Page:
Condolences: Summer 2019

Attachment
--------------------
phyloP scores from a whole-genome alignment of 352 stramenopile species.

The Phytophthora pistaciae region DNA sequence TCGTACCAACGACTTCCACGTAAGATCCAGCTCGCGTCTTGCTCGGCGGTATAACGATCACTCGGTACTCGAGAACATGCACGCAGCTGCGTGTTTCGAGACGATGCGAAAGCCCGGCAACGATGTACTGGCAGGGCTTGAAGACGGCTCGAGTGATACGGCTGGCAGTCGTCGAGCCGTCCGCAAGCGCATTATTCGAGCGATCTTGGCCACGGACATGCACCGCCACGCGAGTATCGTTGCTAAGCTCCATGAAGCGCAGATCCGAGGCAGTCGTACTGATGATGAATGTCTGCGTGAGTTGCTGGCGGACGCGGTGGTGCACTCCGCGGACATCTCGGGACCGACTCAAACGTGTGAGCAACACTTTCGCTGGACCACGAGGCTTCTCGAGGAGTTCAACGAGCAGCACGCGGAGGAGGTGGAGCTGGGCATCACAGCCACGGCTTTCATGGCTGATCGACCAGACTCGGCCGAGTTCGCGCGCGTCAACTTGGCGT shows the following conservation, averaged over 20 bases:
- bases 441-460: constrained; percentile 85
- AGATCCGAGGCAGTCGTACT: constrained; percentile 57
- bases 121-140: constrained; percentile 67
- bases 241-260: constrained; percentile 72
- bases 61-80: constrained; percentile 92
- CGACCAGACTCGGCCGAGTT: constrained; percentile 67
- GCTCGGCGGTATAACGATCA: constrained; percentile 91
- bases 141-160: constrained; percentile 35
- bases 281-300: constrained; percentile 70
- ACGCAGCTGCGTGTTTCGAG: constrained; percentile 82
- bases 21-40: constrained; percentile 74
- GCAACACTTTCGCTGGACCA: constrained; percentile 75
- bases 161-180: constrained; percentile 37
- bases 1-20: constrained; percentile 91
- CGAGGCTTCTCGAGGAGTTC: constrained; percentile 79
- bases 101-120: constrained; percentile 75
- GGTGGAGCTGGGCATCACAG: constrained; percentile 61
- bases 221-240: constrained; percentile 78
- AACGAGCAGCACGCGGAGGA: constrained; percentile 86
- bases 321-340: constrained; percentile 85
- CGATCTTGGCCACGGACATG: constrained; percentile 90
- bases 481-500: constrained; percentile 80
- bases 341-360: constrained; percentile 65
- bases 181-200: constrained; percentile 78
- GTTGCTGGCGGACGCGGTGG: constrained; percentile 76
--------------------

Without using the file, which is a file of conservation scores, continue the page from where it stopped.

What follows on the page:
The family and friends of Kris Williams of Bozeman. The accomplished cellist passed away peacefully in the loving arms of her husband on March 20 on their 35th wedding anniversary, after a fierce battle with brain cancer. Williams was born Oct. 23, 1950, in Seattle, to Gloria (Tilden) and Jim Gunn. She fell in love with music and playing the cello, and at 14 years old began earning college credits while attending the University of Washington’s chamber music program under Emanuel Zetlin. Later she attended UW as a cello performance major and was awarded the prestigious Brechemin Award Scholarship for excellent performance for two consecutive years. Accepted into a graduate program as a freshman, she became a member of the UW String Quartet, and studied for two years with the Philadelphia String Quartet, performing in concert with them. Williams attended Juilliard in New York, was invited to attend the Music Academy of the West and became Gabor Rejto’s student at the University of Southern California in Los Angeles. She formed a string trio, the Trio D’Amore, and was principal cellist of the Debut Orchestra. She also attended the Claremont Music Festival and won a national audition for a string quartet residency in New York. She became a member of the Acadia String Quartet, studied chamber music with the Lenox Quartet, was principal cellist with the Tri-Cities Opera Co. and gave a world premiere for solo cello by Michael Convertino. After returning to Seattle, she formed a piano trio with Serge Kardalian, former concertmaster of the Seattle Symphony, and Beverly Hamway, pianist of the Seattle Symphony. She found a passion for teaching and developed a private studio of students. After breaking her back in a hiking accident, she moved to Bozeman with her husband, and eventually decided to re-teach herself cello. She gave recitals, played with the Billings Symphony, and was a member of the Bozeman Symphony at the time of her death. She also loved playing with the Intermountain Opera Association, the Montana Ballet Company, and for various musicals at the Ellen Theater. She had a private cello studio and adored her students. On March 24, 2018 Williams and pianist Stefan Stern performed at the Cikan residence to a standing-room only crowd, shortly before she was diagnosed with brain cancer.